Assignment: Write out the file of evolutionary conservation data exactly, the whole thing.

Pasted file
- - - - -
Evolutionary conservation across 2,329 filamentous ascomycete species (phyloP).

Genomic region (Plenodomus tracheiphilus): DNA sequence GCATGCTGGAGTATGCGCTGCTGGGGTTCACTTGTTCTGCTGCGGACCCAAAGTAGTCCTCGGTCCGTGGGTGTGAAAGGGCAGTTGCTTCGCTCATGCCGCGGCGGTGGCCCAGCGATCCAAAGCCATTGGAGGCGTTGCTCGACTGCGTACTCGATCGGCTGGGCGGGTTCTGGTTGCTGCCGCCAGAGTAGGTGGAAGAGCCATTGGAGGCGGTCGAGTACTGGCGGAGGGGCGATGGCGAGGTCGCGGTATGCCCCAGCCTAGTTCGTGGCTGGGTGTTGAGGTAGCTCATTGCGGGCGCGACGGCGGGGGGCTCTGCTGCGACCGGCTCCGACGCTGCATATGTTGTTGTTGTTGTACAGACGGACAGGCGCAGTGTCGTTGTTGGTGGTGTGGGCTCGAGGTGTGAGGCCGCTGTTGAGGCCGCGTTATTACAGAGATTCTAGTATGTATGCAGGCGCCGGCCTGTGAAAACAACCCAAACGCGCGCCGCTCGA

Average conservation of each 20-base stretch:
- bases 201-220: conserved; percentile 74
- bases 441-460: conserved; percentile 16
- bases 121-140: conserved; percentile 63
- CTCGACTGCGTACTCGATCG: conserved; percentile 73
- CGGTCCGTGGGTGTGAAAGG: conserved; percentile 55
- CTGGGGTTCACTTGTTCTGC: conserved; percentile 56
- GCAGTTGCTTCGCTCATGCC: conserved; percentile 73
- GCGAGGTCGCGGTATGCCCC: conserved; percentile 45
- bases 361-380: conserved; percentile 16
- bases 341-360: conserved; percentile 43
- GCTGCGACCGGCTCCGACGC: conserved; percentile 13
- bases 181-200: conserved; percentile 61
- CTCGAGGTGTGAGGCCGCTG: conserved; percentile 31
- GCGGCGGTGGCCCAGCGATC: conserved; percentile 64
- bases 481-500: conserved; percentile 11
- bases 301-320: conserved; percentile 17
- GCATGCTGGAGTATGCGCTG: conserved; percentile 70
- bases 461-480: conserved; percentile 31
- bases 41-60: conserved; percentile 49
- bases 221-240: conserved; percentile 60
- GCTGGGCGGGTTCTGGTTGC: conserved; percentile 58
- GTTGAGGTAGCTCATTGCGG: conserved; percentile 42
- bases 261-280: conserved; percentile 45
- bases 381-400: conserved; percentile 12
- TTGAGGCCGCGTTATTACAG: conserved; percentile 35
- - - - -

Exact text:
Evolutionary conservation across 2,329 filamentous ascomycete species (phyloP).

Genomic region (Plenodomus tracheiphilus): DNA sequence GCATGCTGGAGTATGCGCTGCTGGGGTTCACTTGTTCTGCTGCGGACCCAAAGTAGTCCTCGGTCCGTGGGTGTGAAAGGGCAGTTGCTTCGCTCATGCCGCGGCGGTGGCCCAGCGATCCAAAGCCATTGGAGGCGTTGCTCGACTGCGTACTCGATCGGCTGGGCGGGTTCTGGTTGCTGCCGCCAGAGTAGGTGGAAGAGCCATTGGAGGCGGTCGAGTACTGGCGGAGGGGCGATGGCGAGGTCGCGGTATGCCCCAGCCTAGTTCGTGGCTGGGTGTTGAGGTAGCTCATTGCGGGCGCGACGGCGGGGGGCTCTGCTGCGACCGGCTCCGACGCTGCATATGTTGTTGTTGTTGTACAGACGGACAGGCGCAGTGTCGTTGTTGGTGGTGTGGGCTCGAGGTGTGAGGCCGCTGTTGAGGCCGCGTTATTACAGAGATTCTAGTATGTATGCAGGCGCCGGCCTGTGAAAACAACCCAAACGCGCGCCGCTCGA

Average conservation of each 20-base stretch:
- bases 201-220: conserved; percentile 74
- bases 441-460: conserved; percentile 16
- bases 121-140: conserved; percentile 63
- CTCGACTGCGTACTCGATCG: conserved; percentile 73
- CGGTCCGTGGGTGTGAAAGG: conserved; percentile 55
- CTGGGGTTCACTTGTTCTGC: conserved; percentile 56
- GCAGTTGCTTCGCTCATGCC: conserved; percentile 73
- GCGAGGTCGCGGTATGCCCC: conserved; percentile 45
- bases 361-380: conserved; percentile 16
- bases 341-360: conserved; percentile 43
- GCTGCGACCGGCTCCGACGC: conserved; percentile 13
- bases 181-200: conserved; percentile 61
- CTCGAGGTGTGAGGCCGCTG: conserved; percentile 31
- GCGGCGGTGGCCCAGCGATC: conserved; percentile 64
- bases 481-500: conserved; percentile 11
- bases 301-320: conserved; percentile 17
- GCATGCTGGAGTATGCGCTG: conserved; percentile 70
- bases 461-480: conserved; percentile 31
- bases 41-60: conserved; percentile 49
- bases 221-240: conserved; percentile 60
- GCTGGGCGGGTTCTGGTTGC: conserved; percentile 58
- GTTGAGGTAGCTCATTGCGG: conserved; percentile 42
- bases 261-280: conserved; percentile 45
- bases 381-400: conserved; percentile 12
- TTGAGGCCGCGTTATTACAG: conserved; percentile 35